Why AirTags Alone Might Not Be Enough to Get Your Lost Bags Back

Knowing where your luggage is only half the battle. The other half is getting it back.
JT Genter
By JT Genter 
Edited by Meg Lee

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Apple AirTags and similar bag-tracking products have recently become a must-have travel accessory. Between airline operational collapses and ground staff strikes and shortages, airlines seem to be mishandling checked bags at alarming rates.

Viral stories have demonstrated the power of placing a bag tracker in your checked luggage. In April 2022, a British traveler used an AirTag to track down the location of his missing checked bag, uncovering a storage locker full of stolen bags.

Then in November 2022, another traveler went viral after using an AirTag to publicly call out the address where a thief had taken his stolen camera equipment.

The trouble with both of these cases: Neither traveler got all of their belongings back. And that's the major limitation of bag-tracking devices. Although you might be able to track your bag's location, that alone might not be enough to be reunited with your bag or its contents.

But travelers have another powerful resource for getting reunited with their bags. Here's why I argue that travelers should use a mishandled baggage concierge service in addition to an AirTag or Tile to get lost luggage back.

Why you should use an AirTag or Tile to track your checked bag

If you aren't convinced of the usefulness of a baggage-tracking device, let's start there. AirTags and Tiles have become extremely popular with travelers for a good reason. By slipping a small, relatively cheap device in your checked bag, you can use the vast network of iPhones and Tile app users to virtually track the location of your checked bags.

I asked travelers on Twitter about their experiences with bag trackers and here’s what they said.

Traveler Frankie Misra shared a simple — but powerful — way using AirTags helped him. Upon arrival at New York-John F. Kennedy airport, the Delta app directed him to head to the Terminal 4 baggage claim. However, his AirTag indicated that his bag went to the Terminal 2 baggage claim instead.

Another traveler, Kyle Brewington, was informed upon landing in St. Louis that his gate-checked bag was mistakenly left in Houston. He checked his AirTag's location and found it was in the St. Louis airport. The airline double-checked the plane and found his bag. Turns out it wasn't left behind after all!

Yet another traveler shared how she may have avoided having a checked bag left behind. Upon boarding her flight at a remote stand, she noticed her checked bag was still located back at the terminal. She alerted a flight attendant, who took action. Her bag was finally loaded onto the flight 40 minutes later as the doors closed.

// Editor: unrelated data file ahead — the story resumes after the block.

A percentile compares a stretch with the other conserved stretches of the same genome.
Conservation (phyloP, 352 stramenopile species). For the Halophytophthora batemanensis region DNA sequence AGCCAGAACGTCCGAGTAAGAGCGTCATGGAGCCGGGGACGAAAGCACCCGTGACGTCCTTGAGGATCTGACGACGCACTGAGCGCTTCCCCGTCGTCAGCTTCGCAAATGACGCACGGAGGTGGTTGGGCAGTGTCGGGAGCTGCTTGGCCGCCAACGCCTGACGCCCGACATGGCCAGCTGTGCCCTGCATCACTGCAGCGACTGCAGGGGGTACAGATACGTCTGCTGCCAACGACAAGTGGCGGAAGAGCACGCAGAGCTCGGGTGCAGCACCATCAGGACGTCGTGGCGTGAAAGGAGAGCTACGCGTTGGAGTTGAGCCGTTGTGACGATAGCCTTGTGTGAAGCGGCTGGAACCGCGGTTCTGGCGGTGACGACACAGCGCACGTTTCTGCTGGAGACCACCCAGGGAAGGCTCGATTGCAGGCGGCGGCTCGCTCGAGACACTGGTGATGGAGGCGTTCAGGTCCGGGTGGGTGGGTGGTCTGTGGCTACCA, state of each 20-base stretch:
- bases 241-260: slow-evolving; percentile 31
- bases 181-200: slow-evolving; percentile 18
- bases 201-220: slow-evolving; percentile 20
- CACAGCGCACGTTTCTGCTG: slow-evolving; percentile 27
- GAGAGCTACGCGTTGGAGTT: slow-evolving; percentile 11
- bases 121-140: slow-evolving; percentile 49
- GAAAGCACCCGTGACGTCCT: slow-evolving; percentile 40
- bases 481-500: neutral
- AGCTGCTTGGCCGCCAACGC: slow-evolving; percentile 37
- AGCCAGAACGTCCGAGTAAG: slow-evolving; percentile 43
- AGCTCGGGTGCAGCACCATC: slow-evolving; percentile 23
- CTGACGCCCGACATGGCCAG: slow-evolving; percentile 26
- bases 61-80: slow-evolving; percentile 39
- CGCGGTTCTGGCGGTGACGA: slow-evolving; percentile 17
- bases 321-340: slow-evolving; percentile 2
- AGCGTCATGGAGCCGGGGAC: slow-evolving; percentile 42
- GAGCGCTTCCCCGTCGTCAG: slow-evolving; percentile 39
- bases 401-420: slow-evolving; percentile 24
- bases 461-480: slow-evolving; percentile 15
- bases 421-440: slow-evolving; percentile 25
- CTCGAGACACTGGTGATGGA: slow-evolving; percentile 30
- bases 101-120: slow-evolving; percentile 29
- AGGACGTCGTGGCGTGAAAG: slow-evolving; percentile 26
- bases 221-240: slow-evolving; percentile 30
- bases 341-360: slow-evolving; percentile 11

Shortcomings of using only baggage trackers

However, not every mishandled bag situation is as easily solved by using just luggage trackers.

One traveler shared his mixed experience using an AirTag. He flew from London to Seattle in January 2023. By tracking his AirTag, he discovered that his bags missed his flight.

Although his bags arrived just a day later, the airline's baggage system lost track of the bags upon arrival. Even though he knew exactly where his bags were, he could not collect them from the airline for another 11 days.

On a recent Copa Airlines flight, my checked bag seemed to be destined for a similar fate. Upon landing in Cartagena, my wife opened her Tile app to find that one of our checked bags was left behind in Panama City. We showed the bag location data to the Copa baggage agent in Cartagena and filed a report.

The baggage agent told us the bag would likely be found and sent to Cartagena on that evening's Copa flight. However, that didn't end up happening. One location ping after another showed that our bag remained in the Panama City Terminal 2 baggage area the rest of the night and into the next morning.

That's when I filed a missing bag report with Blue Ribbon Bags, my lost luggage concierge service. Within an hour of sending a report to Blue Ribbon Bags, the company sent an urgent request to Copa. Soon after, the airline confirmed our bag had been found and booked on the next flight to Catagena.

(Photo courtesy of JT Genter)

Within five hours of opening a report, our bag was back in our possession, having been delivered with a "rush" tag.

Other ways to track down your luggage, in addition to an AirTag or Tile

My delayed baggage experience hammered home the fact that knowing the location of your bag is only half of the battle. Sometimes it takes an advocate that knows how airline baggage systems work to trigger an airline to act.

In my case, Blue Ribbon Bags was able to look at the internal baggage systems that the airline uses and see that Copa hadn’t logged any activity on my case since shortly after we filed our missing luggage report.

If you don't use Blue Ribbon Bags, getting another human — not a chat bot in the airline's app — to help you find your luggage is usually the best way to find out what happened. Go to the airline's baggage office and alert them to your missing bag. If you purchased travel insurance, call the assistance hotline and have them do some of the legwork for you.

If you're considering using a baggage tracker…

So is an AirTag good for lost luggage? Baggage trackers have proven their worth — from mundane situations like which terminal your checked bag is at to helping travelers track down expensive stolen camera equipment.

However, knowing where your checked bag is can only get you so far. A baggage concierge service, airline employees, and travel insurance hotlines can help you cut through airline red tape and help you get your bags not just located, but back in your possession.

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